Secondary Markets Commentary- 5th January 2018



Start of 2018 brings no joy as export market struggles with surprise quota for paper adding to difficulty


The export market has started the year with a hangover, although the cause was more like a miserable drunk in the corner than a great party. Clearly, plastics recyclers knew what was on the way as they had been adjusting to the new reality for a few months now – even if finding alternative destinations for material remains difficult after China stopped being the prime destination. But a surprisingly tough import quota for Chinese paper mills has made the start of the year tricky for the paper sector too. More on this below. With January traditionally a good month with volume available following Christmas, plus getting material on the water ahead of Chinese New Year, it increasingly looks like January 2018 will see decent arisings, but with vastly less choice of a home to go to. Otherwise, conditions should be reasonably good. With the exception of the struggling UK, the global economy is in a good place on the whole, while shipping costs and the foreign exchange rates are largely benign.

The start of 2018 carried on the story of 2017 with China and the PRN price dominating. There are rumours that Chinese nationals who traded materials from the UK to China are looking to invest in new UK reprocessing capacity to turn scrap plastic into pellet that can be then exported to China.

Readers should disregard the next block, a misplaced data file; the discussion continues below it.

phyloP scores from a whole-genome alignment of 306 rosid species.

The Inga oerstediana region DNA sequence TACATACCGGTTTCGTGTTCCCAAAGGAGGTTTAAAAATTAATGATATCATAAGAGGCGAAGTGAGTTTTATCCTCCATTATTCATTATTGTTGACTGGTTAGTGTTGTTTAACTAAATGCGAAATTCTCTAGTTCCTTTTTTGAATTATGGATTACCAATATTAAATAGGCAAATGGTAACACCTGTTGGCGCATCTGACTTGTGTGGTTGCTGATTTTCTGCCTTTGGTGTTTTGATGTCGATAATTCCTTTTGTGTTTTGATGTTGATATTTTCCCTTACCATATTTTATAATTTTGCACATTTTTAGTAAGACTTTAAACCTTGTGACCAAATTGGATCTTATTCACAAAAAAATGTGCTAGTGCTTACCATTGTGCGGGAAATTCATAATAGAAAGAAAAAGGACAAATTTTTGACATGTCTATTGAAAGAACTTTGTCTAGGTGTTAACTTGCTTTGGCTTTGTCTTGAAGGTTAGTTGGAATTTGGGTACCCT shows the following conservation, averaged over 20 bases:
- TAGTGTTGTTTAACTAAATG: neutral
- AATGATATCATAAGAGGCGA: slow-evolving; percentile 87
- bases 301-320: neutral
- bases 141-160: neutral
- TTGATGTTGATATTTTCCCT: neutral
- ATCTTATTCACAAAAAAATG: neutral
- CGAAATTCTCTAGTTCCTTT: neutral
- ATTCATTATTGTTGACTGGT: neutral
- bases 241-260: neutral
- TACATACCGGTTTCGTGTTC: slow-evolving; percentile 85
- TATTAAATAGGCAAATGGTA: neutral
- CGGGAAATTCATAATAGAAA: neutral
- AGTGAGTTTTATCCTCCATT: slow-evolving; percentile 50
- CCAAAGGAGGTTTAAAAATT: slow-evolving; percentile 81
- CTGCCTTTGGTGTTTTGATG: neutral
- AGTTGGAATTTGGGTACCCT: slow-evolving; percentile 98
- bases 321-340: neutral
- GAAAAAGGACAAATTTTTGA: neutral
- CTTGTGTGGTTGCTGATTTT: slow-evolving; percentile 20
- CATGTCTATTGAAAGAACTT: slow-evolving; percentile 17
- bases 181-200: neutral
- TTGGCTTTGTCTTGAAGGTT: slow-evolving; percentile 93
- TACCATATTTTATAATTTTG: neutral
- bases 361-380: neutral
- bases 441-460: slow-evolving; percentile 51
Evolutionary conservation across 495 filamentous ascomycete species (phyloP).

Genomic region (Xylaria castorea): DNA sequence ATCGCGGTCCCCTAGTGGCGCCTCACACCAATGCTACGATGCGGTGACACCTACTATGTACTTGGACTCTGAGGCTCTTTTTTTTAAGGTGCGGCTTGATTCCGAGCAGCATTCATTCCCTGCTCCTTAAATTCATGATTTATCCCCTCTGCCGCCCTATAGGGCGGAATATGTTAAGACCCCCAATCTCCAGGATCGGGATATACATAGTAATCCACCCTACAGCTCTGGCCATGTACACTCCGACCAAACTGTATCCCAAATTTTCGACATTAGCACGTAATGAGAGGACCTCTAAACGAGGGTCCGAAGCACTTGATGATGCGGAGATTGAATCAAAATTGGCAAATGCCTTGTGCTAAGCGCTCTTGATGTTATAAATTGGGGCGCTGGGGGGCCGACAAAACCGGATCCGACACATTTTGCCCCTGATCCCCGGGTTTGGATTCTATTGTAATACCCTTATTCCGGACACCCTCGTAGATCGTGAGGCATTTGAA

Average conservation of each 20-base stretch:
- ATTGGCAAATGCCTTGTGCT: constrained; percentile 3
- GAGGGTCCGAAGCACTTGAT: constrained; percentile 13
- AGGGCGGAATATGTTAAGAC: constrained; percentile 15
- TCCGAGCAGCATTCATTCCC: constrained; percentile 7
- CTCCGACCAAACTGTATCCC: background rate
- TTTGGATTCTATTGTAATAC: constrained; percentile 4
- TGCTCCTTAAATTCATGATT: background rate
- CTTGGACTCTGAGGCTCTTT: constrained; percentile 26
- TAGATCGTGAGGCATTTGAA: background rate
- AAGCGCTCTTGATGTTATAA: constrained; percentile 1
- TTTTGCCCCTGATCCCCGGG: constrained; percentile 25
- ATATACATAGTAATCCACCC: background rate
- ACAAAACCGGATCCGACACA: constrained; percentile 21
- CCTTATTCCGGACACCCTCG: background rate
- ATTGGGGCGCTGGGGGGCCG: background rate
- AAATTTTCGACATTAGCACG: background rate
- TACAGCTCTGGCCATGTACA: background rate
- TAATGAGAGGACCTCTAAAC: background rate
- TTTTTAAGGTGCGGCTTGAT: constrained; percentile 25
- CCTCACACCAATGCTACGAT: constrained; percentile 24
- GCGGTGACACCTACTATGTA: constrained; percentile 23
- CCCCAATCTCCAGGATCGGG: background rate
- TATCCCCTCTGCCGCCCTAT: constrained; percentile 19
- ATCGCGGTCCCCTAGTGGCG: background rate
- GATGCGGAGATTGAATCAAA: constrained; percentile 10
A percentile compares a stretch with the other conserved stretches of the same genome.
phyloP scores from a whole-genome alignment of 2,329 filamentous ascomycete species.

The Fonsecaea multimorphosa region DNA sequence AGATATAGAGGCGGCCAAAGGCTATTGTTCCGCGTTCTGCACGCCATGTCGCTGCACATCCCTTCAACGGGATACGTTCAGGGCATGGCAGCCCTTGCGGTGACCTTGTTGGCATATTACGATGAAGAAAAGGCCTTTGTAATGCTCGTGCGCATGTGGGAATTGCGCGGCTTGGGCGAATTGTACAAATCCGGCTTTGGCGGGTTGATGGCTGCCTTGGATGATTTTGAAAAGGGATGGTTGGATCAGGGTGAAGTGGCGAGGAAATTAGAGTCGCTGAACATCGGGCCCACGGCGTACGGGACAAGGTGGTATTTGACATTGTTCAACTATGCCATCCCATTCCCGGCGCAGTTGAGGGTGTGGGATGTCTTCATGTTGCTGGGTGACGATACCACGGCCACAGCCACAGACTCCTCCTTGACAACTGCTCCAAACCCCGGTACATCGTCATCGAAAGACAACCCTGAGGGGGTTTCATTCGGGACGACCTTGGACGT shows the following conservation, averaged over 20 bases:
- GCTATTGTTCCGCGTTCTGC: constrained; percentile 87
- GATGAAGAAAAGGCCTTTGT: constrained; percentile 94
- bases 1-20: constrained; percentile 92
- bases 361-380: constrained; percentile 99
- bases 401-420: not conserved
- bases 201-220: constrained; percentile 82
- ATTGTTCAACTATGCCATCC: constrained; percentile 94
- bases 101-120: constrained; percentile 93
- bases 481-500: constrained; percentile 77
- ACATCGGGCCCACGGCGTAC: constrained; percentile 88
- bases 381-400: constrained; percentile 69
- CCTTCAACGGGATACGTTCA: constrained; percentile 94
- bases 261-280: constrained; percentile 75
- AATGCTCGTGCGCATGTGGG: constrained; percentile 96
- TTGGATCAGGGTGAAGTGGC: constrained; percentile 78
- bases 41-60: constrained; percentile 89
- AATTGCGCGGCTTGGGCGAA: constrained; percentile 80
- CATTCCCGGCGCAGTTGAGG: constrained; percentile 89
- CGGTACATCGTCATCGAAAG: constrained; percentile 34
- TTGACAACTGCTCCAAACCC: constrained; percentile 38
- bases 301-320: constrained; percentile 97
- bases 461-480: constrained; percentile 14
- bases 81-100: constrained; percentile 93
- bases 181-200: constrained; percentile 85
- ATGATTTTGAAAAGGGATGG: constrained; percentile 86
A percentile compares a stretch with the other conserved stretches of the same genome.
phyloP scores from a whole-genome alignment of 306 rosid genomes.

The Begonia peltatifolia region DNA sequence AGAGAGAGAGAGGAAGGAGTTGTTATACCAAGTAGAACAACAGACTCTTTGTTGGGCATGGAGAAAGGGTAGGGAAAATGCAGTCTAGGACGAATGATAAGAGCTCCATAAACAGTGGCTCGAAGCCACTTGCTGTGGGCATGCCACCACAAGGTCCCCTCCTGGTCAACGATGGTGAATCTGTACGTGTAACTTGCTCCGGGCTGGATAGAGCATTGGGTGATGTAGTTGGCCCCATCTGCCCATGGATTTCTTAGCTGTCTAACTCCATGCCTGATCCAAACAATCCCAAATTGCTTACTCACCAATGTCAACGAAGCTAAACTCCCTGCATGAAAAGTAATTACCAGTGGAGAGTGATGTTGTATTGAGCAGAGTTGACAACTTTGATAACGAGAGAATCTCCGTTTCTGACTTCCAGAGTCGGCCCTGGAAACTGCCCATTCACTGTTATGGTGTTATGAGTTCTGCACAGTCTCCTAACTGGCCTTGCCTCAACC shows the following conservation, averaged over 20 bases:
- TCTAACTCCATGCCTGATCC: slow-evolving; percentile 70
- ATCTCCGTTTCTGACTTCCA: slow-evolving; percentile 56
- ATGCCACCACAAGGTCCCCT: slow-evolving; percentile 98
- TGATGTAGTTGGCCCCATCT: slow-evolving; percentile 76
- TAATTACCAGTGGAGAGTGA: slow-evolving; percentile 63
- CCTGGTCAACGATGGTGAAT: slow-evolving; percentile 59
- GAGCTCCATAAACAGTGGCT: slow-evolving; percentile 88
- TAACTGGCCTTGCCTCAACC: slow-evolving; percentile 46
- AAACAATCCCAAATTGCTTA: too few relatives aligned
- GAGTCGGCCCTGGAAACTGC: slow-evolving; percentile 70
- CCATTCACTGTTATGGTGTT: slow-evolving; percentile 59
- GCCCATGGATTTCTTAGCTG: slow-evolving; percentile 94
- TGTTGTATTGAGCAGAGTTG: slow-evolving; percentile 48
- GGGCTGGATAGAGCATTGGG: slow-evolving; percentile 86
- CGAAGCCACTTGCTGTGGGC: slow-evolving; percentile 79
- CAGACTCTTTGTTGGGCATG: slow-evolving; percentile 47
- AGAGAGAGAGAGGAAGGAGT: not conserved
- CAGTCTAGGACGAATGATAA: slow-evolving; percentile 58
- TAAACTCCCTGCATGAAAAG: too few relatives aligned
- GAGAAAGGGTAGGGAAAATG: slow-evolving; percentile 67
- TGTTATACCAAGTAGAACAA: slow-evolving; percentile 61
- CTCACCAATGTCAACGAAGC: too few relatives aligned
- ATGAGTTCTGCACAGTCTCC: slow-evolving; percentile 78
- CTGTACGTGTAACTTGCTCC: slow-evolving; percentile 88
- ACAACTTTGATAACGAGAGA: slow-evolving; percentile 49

The problem with this might be that they don’t necessarily have the operational, technical and regulatory expertise, which is likely to make any investment take time before they start accepting material – if the rumours prove to be true of course.
With the PRN reaching £53 per tonne this week, from £50 before Christmas, the market is wondering where it is likely to head throughout the year with it starting so high. The monthly data due next week is likely to be scrutinised for any clues of how the China ban impacted on December and what this might mean for the rest of this year.
Prices have softened for some grades with HDPE and LDPE in particular seeing £10 falls. More could be on the way unless demand from other destinations and a potentially higher PRN price supports the physical price.

Chinese mill groups are largely out of the market after the Government there issued interim licences of just 2.27 million tonnes. With most of this allocation already taken up in shipments at the end of 2017, demand is therefore exceptionally weak. The mills also don’t know when the next set of licences will be issued adding to the uncertainty. Demand from domestic mills remains stronger, with the export market (in the small volumes it is buying) paying between £100 to £110 for OCC, but domestic mills from £110 to £120. The overall effect is that prices this week were unchanged on those before Christmas, but there is an expectation of continued softening.

Copper grades jumped up in price substantially this week following on from rises on the LME. Aluminium grades and steel also saw increases.

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